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Saturday, February 21, 2015

My Living Doll: Aphrodite Meets the Space Age

In the early Sixties teenage America fell under the spell of the Horror & Sci-fi movie explosion hitting drive-in theaters all across the country. It was tearing them away from their TV sets, and CBS fought back by programming an army of shows to win them back. Shows like The Munsters, My Favorite Martian and Lost in Space were hitting the airwaves harder than John Glenn’s orbit in Friendship 7. There was one show in the bunch that was the most memorable and stranger than the rest called My Living Doll.

My Living Doll starred musical actress Julie Newmar and Forties matinee idol Bob Cummings. Although it was a situation comedy it was more sophisticated that the other shows listed above; I think it simultaneously helped the show and destroyed it, too.

My Living Doll began as the tale of Dr. Bob McDonald, psychiatrist for a NASA-based agency, who gets a call in his office from the head scientists in robotics warning him of a robot on the loose rampaging around the building. Expecting a terrifying nuts and bolts cyborg to wreak havoc in the hallway, Dr. McDonald is accosted instead by a beautiful Amazon clad only in a towel!

Julie Newmar lists her training in mime as background for the role of Rhoda (formerly AF 709) and she uses it to full advantage. Her jerky robotic movements are flawless in their execution and her facial expressions as a machine processing bizarre human behavior and equally perfect. Watching her defuse lecherous men's advances with cold, mechanical responses is space age feminism at its finest.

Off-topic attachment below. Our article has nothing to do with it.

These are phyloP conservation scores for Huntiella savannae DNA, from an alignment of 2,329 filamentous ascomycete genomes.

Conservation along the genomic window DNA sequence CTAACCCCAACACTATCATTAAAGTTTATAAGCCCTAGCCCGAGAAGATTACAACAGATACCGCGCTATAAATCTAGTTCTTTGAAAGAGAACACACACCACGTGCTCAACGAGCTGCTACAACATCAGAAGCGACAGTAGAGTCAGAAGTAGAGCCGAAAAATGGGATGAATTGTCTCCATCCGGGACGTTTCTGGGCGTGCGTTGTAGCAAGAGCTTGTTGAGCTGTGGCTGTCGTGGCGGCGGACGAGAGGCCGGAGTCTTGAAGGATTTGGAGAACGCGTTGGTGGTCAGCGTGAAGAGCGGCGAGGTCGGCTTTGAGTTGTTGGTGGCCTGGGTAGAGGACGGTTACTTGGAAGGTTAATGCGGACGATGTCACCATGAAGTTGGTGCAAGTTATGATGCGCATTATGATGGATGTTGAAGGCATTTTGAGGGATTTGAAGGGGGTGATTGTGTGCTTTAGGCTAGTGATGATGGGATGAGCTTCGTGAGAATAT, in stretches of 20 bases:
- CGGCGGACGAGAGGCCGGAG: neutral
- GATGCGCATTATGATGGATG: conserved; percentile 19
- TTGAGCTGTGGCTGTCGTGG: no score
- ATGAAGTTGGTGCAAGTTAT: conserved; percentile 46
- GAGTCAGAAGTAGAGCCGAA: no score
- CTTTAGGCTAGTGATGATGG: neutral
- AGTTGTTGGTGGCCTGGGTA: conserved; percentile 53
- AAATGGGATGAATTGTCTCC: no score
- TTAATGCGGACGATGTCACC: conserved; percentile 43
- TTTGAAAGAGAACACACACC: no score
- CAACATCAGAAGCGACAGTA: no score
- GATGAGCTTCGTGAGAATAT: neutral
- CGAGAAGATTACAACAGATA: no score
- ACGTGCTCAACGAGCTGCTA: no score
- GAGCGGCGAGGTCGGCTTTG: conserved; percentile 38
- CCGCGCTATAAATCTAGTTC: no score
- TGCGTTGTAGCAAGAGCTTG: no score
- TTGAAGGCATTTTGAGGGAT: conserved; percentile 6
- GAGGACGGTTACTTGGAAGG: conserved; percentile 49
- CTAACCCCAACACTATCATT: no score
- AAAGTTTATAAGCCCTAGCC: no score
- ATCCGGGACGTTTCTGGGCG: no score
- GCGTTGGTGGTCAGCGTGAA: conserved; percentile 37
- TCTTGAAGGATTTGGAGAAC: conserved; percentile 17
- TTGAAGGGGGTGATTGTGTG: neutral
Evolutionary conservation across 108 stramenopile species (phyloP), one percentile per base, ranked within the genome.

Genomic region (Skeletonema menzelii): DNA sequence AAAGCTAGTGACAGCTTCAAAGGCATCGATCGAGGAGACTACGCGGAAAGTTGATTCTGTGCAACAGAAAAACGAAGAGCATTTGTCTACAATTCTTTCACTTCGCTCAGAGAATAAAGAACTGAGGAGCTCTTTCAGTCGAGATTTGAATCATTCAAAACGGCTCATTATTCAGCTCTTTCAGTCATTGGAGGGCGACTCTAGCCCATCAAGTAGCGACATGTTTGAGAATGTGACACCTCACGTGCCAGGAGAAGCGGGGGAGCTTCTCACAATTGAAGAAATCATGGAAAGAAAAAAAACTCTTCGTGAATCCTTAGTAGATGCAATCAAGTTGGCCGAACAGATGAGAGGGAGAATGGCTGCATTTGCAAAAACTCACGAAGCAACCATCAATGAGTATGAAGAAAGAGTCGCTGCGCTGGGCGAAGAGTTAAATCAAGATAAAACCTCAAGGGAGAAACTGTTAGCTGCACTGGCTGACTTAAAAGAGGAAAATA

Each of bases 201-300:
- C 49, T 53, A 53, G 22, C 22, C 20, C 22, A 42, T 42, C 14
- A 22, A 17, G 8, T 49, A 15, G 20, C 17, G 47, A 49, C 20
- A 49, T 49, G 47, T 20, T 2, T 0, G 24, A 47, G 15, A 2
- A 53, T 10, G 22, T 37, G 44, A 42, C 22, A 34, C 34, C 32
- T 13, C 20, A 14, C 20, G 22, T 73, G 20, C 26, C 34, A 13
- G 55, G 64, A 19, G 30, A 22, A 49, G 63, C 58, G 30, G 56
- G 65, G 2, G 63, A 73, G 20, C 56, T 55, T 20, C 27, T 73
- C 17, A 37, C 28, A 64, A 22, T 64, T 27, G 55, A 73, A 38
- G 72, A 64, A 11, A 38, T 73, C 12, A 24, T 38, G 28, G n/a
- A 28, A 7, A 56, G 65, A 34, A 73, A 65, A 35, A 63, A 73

Viewing the episodes of My Living Doll: The Official Collection DVD, are a mixed bag between sexual tension and feminine comedy (beauty contests; kleptomania at a Beverly Hills jewelers, etc.) with the feminine comedy being more fun to watch. The sexual tension business is neither funny nor sexy, due to Cummings working the camera too hard.

Speaking of Cummings, the character of Dr. McDonald was intended to create some spark of sexual tension between himself and Rhoda, but the producers shot the pooch by hiring a tired old guy to play a young, available bachelor. Just think what the show would have been like if they hired someone like, oh, Adam West to play Dr. McDonald. (Never mind).

Legend has it that Cummings was not only jealous of Newmar’s popularity but even wanted to take over her role as the robot. The poor man thought kids were tuning in to watch him!

I remember watching this show shortly before Newmar hit pay dirt as The Catwoman on Batman and liked it, but it was obvious the show was doomed. With her Amazon build and low, husky voice, Newmar was on a wavelength that wasn’t TV friendly at all. Although the producers tried to make her look wholesome there was an aggressive eroticism about this robot that definitely made the show too bizarre to be successful.

Walking a tightrope between beautiful and funny is a major risk, Thelma Todd being the most infamous example, but few pull it off as brilliantly as Julie Newmar, and if you want to see it done to perfection than seek out My Living Doll: The Official Collection, Volume One, available on MPI Home Video.

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